Exhibition to explore the painful subject of young people who died by suicide

Lived Lost Lives will be exhibited at Fort DunreeLived Lost Lives will be exhibited at Fort Dunree
Lived Lost Lives will be exhibited at Fort Dunree
An exhibition exploring the painful subject of young people who died by suicide is being officially opened at Fort Dunree on Friday 7th October at 2pm.

‘Lived Lost Lives’ features objects, images, writing and stories donated by the families of more than 45 young people who died by suicide. Buncrana-born artist Seamus McGuinness worked with the families on artworks for the exhibition.

The exhibition is made up of the ‘Lived Lives Archives’ – the objects and images associated with the young people – and two large-scale installations by Seamus McGuinness, called ‘21g’ and the ‘Lost Portrait Gallery’.

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It also features several short research films documenting the poignant views of the bereaved families and the key developments of the project to date.

The exhibition has been organised by Donegal County Council Cultural Services in partnership with the HSE, the Inishowen Development Partnership and the organisation Living Links. It’s part of the ‘Connecting for Life Donegal Suicide Prevention Action Plan’, and was first shown to the public at the Regional Cultural Centre in Letterkenny in 2013.

The Lived Lives art and research project was initiated in 2006 by the artist and researcher Dr. Seamus McGuinness and psychiatrist and clinical researcher Professor Kevin M. Malone, University College Dublin, author of the Suicide In Ireland Report (www.3ts.ie). Seamus and Kevin interviewed 104 families from 23 Irish counties, who responded to invitations via local newspaper advertisements to take part in the Suicide in Ireland Survey / Lived Lives Project.

Following informed conversational interviews, belongings and stories associated with the suicide deceased were donated by over 46 of the families to the artist. From these donations of objects, images, writing and stories, McGuinness made a series of artworks-in-progress, which were initially presented back to the families for private feedback and their approval to display these works in the public domain.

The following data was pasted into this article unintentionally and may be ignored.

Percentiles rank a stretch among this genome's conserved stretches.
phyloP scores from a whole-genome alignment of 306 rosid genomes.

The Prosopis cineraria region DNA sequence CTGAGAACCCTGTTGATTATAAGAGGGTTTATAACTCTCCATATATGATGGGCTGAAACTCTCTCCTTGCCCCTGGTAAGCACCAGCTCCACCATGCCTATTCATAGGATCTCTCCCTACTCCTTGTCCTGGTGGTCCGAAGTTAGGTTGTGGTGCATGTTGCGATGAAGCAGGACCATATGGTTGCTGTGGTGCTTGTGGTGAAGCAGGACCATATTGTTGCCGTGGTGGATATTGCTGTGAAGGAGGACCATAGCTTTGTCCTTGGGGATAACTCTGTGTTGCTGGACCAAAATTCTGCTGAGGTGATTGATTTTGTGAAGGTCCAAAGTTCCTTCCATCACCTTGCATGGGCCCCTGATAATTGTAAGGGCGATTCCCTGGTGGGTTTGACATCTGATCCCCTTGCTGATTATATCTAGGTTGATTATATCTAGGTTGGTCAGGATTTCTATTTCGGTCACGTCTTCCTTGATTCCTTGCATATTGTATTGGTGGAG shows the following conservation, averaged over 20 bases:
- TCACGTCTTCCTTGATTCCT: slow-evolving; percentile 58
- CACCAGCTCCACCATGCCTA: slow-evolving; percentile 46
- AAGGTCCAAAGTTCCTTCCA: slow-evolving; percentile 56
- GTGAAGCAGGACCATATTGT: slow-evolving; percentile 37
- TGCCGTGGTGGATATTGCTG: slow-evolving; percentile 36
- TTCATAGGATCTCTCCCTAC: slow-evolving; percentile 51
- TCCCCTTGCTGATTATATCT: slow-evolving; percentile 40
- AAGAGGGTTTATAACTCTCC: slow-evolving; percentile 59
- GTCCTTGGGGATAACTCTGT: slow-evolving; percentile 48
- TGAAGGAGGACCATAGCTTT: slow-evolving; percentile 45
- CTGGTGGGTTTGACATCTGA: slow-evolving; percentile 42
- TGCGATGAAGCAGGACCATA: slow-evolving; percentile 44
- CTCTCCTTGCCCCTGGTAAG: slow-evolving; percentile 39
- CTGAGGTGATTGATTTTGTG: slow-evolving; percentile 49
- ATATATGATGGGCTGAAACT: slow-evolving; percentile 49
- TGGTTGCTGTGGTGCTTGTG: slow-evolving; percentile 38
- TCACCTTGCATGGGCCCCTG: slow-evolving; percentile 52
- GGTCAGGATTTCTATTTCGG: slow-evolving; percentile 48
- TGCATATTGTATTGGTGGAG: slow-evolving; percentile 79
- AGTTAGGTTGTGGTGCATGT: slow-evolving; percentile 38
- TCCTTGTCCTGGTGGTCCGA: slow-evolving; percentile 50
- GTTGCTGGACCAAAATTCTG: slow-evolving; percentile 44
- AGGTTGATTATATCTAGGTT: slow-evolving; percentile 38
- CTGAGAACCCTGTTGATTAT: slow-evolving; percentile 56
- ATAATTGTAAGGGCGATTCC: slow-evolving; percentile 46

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The process was informed by conversations mainly held around the bereaved families’ kitchen tables and subsequent family engagements with the Lived Lives works-in-progress, in various locations around the country. As such, the families became co-creators and co-curators of the works. Emerging from the Lived Lives project, with the families’ informed permission, active involvement, and heartfelt encouragement, the next stage Lived Lost Lives was made public at Regional Cultural Centre Letterkenny in November 2013 for the first time, transposing private experiences of suicide into the wider public domain.

The exhibition is not presented in the usual unmediated way where people walk off the street. The artist is present at all times and there will also a bereavement support person in attendance. Lived Lost Lives will feature an extensive series of group visits (particularly secondary school students) comprising of an introduction and brief tour, an opportunity to personally explore the exhibition and finally a debriefing conversation with each group. After the official opening of the exhibition at 2pm on Friday 7th October, the exhibition will continue daily until Saturday 15th.

The exhibition is open Monday to Friday from 10.30am – 4.30pm and Saturday and Sunday from 1pm – 6pm. ‘Lived Lost Lives’ is closed to the public on Saturday October 8th for a seminar for Donegal families bereaved by suicide.